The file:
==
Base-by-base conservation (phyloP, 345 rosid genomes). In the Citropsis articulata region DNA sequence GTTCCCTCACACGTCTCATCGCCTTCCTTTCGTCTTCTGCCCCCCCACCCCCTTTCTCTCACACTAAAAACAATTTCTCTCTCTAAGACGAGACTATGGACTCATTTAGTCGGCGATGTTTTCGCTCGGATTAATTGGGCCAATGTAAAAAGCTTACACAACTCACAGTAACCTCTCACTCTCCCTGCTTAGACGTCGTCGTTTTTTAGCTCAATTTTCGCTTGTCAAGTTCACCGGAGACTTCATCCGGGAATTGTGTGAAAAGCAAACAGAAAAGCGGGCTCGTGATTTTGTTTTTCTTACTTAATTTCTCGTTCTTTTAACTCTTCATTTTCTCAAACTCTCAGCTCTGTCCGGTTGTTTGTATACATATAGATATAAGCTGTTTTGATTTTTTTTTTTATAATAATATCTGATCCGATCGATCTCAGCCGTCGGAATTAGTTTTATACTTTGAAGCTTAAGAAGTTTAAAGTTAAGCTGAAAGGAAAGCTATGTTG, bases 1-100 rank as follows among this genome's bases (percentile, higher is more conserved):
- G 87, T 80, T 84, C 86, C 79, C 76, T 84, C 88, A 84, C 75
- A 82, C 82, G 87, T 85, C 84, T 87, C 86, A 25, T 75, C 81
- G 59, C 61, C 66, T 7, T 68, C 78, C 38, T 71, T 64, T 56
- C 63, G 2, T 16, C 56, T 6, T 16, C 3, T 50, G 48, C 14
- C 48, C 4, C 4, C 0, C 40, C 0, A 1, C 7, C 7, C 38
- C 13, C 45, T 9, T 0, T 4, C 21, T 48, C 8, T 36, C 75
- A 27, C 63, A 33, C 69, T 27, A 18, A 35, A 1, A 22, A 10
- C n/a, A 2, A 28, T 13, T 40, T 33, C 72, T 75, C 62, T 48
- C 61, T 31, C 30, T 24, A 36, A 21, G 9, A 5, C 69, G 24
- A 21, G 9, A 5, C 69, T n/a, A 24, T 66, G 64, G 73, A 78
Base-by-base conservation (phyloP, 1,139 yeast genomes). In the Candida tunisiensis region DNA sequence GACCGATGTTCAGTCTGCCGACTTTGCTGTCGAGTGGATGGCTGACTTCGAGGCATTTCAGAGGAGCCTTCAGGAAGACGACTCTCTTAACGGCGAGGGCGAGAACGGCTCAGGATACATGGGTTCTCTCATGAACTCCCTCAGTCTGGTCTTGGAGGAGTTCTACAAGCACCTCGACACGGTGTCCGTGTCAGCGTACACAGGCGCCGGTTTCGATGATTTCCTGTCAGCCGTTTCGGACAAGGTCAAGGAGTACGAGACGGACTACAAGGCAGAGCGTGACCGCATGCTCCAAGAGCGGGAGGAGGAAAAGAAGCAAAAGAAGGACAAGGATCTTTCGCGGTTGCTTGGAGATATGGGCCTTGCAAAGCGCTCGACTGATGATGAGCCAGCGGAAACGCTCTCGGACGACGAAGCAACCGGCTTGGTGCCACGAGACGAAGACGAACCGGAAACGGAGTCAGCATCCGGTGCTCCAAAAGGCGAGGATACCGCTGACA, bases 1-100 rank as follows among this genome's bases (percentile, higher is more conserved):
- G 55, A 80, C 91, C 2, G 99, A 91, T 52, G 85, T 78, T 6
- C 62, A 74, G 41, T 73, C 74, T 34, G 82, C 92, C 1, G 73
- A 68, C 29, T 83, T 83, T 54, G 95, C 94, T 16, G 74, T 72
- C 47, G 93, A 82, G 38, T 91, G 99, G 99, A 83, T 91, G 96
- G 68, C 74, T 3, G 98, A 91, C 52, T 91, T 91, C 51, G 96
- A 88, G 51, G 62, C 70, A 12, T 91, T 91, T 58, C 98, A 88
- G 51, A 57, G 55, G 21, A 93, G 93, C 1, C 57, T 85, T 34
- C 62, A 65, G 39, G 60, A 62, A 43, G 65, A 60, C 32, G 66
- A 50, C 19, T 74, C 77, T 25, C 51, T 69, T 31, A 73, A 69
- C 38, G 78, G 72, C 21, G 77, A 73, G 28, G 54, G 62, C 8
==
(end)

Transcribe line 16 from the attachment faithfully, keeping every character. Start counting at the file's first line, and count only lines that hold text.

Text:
- C 47, G 93, A 82, G 38, T 91, G 99, G 99, A 83, T 91, G 96